Banshee, Noir Among the Amish, more Guilty Pleasure TV

Banshee_promotional_poster

I just finished watching Cinemax’s TV series Banshee (created by Alan Ball of True Blood fame) and boy was it a fun ride and a new addition to my list of guilty pleasure TV. It is a modern noir tale set in Pennsylvania Amish country.

We first meet our unnamed protagonist (Antony Starr) as he re-enters the world after a  15 year stint in the joint for armed robbery. He crosses paths with Lucas Hood, a man en route to begin as the new sheriff in the town of Banshee. And in pulp fiction fashion, circumstances arise affording our protagonist the opportunity to adopt the identity of Lucas Hood. That is mighty convenient as his ex-girlfriend Anna (Ivana Milicevic) and partner in crime has made a new life for herself (now called Carrie) as the wife of the district attorney of Banshee.

Our protagonist, not-Lucas Hood, wants the loot and he wants her back. Why shouldn’t he? He took the fall for her; she owes him. But 15 years is a life time ago and she has moved on with a husband and 2 kids. What a tangled web of lies he weaves, impersonating a law man and trying to get his due. To make matters more interesting, he goes toe to toe with Kai Procter (Ulrich Thomsen), the local crime boss of Amish extraction. Procter has his own troubles with the local First Nations people and their control over a new casino. With the help of an old friend, cross-dressing Job (Hoon Lee) and a new one, Sugar Bates (Frankie Faison), not-Lucas manages to hold his own in this snake pit of a town. It is super pulpy fun watching not-Lucas Hood administer his own brand of justice, much to the horror of his deputies. For a while he manages this, until the past comes back to haunt him. The Ukrainian-speaking crime-lord (Ben Cross) whom he double crossed years ago manages to track him down, and boy is he pissed off.

Because this is a Cinemax production, it goes without saying that this is an adult oriented show with plenty of nudity, sexuality, language and violence. It is a straight up serialized drama with snappy comebacks from Job (reminiscent of Lafayette in True Blood) as the only source of levity. The acting in this series is better than the writing calls for (the writing is not bad). Kiwi lead Antony Starr as not-Lucas Hood has plenty of charisma, great emotional range and good chemistry with femme fatale Ivana Milicevic. Not-Lucas Hood is not an intelligent man; he is a scrapper who is guided by passion, impulse loyalty and gut. Anna/Carrie is not your typical soccer mom. She is ready to kick butt when her past inevitably catches up. She is impressive as a not-damsel-in- distress, fighting tooth and nail to save her family. As a woman torn between her past and her present, Milicevic is very convincing in her emotional confliction.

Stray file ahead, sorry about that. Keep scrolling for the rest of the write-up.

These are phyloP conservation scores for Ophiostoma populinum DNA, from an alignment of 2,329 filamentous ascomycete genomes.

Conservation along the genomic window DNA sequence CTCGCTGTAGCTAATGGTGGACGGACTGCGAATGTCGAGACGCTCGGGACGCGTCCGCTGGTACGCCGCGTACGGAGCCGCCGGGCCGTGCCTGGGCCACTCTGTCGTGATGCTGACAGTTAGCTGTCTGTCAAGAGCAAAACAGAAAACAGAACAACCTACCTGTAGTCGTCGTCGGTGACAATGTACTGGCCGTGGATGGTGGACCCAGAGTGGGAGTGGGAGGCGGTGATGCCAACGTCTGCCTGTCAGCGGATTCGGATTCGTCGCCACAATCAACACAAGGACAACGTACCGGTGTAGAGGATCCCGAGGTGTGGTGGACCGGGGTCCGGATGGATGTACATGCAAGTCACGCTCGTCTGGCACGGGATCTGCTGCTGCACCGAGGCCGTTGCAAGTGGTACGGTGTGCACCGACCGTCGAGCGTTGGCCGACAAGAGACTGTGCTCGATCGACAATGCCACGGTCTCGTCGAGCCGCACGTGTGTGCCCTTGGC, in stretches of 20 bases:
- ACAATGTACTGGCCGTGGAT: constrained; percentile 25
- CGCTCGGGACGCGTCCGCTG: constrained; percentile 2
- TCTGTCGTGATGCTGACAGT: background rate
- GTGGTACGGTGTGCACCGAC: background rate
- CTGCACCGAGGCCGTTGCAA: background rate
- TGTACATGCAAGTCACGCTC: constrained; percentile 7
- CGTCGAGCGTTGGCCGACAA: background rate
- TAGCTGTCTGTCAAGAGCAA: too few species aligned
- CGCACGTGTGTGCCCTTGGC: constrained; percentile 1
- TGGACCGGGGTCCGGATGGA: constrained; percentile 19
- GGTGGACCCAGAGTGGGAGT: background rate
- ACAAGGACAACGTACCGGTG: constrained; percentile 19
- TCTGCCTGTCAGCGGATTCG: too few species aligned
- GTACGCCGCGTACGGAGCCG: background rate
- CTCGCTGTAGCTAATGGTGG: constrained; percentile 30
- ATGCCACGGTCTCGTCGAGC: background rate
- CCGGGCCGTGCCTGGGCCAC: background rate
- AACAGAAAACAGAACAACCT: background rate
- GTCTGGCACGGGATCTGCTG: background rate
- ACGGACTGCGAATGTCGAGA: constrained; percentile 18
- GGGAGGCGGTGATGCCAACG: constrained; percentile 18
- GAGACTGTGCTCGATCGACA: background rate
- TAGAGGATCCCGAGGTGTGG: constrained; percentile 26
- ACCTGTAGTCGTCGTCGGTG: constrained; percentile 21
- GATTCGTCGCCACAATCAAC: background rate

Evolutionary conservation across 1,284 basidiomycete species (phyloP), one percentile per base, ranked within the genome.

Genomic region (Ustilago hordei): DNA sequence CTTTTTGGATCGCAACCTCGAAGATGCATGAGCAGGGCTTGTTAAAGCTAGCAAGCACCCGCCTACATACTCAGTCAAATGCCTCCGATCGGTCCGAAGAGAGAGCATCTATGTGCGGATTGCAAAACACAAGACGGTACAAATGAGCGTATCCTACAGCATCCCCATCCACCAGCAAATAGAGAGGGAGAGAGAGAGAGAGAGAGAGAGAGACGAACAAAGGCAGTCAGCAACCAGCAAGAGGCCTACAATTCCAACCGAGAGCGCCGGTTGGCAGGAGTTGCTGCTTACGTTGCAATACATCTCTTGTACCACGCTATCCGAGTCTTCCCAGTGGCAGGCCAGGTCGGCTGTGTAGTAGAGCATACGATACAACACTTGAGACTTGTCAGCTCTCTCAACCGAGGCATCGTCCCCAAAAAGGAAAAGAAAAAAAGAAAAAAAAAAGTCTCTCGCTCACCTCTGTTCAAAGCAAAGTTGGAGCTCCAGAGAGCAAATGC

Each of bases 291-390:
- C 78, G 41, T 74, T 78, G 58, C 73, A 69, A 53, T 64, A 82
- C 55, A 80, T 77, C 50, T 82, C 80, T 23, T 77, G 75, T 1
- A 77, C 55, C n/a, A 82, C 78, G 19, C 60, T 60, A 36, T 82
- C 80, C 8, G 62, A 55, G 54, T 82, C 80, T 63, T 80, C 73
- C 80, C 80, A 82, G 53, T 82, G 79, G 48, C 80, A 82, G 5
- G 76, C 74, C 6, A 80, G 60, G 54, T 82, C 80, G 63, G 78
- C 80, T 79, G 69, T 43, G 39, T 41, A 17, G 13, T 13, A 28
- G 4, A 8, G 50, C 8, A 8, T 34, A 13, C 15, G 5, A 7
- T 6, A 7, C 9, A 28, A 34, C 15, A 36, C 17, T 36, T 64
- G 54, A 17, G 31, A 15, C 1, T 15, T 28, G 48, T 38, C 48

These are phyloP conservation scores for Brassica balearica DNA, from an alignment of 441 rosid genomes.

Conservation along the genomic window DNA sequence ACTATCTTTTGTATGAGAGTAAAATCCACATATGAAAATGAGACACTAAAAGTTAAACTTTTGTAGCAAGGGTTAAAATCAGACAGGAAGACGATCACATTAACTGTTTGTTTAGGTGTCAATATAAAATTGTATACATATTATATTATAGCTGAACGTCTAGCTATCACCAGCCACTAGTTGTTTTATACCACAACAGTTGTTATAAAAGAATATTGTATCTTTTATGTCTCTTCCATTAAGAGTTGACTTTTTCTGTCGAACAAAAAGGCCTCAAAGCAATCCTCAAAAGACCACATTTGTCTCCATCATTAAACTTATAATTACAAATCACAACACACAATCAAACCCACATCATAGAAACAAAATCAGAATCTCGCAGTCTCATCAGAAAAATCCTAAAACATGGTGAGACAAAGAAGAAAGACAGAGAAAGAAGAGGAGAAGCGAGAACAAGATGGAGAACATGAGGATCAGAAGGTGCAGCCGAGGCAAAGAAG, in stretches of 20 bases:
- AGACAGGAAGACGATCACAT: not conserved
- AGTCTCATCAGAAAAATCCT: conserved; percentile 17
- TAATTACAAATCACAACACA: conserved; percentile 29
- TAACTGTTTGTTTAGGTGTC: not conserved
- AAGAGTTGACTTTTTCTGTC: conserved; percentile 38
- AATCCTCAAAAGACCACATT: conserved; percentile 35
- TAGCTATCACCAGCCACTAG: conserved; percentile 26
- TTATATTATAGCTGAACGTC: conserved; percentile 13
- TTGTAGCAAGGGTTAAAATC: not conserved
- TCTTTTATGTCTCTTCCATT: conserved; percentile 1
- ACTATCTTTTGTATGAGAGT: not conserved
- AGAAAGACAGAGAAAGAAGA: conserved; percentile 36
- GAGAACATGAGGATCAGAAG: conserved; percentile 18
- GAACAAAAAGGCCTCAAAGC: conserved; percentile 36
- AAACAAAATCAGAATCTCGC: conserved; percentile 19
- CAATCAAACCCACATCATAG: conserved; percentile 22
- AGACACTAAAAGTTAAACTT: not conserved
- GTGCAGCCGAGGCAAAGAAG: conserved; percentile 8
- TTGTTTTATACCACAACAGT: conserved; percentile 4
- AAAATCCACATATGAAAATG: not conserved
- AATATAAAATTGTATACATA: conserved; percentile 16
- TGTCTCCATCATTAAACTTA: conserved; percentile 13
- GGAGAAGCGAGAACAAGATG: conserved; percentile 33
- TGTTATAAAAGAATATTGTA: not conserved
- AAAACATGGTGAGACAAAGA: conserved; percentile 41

The writers are deft at fleshing out the main characters via their actions and interactions in the present and the past. I really enjoy the flasback sequences. This makes engrossing TV. The writers manage to weave good characterization of the leads in conjunction with the conflict of the week. One of my biggest complaints is that we learn next to nothing about the strong supporting characters. But with a 10 episode series, there is judicious use of screen time. Perhaps we will learn more in season 2? I really hope so, because that is the part I enjoy most and this makes it easier to suspend my disbelief at some of the silliness that serves the plot. The producers are savvy to this and as partial compensation there are 13 short webisodes which you can find at this link Banshee Origins. The other complaint is that the resolution of the main conflict was something I had seen before and thought was a bit of a cop out. But it also leads to further questions to answer for in Season 2. The end result is a coherent, if somewhat predicatable season long arc, which is noir pulp fiction at its best. It has been renewed for a second season. I am looking forward to it and hope it can sustain the noir intrigue without becoming too repetitive.

In the meantime, I will just enjoy the super awesome Banshee opening credit sequence, which hasn’t gotten old yet (as some of the images change from week to week) and completely captures the spirit of the show.

As an aside, I have been recording Being Human (US) season 3 but cannot find the desire to watch it. The last season was ok but the hiatus was long enough to make it a faded memory. It may be the next show to be culled. Or I may hang onto it for the summer slowdown. What I really need is someone to convince me to pick this one up again. It has been dropped by the TV club recappers (never a good sign) and there is nothing in the reader comments to compel me to continue. Anyone? Anyone?

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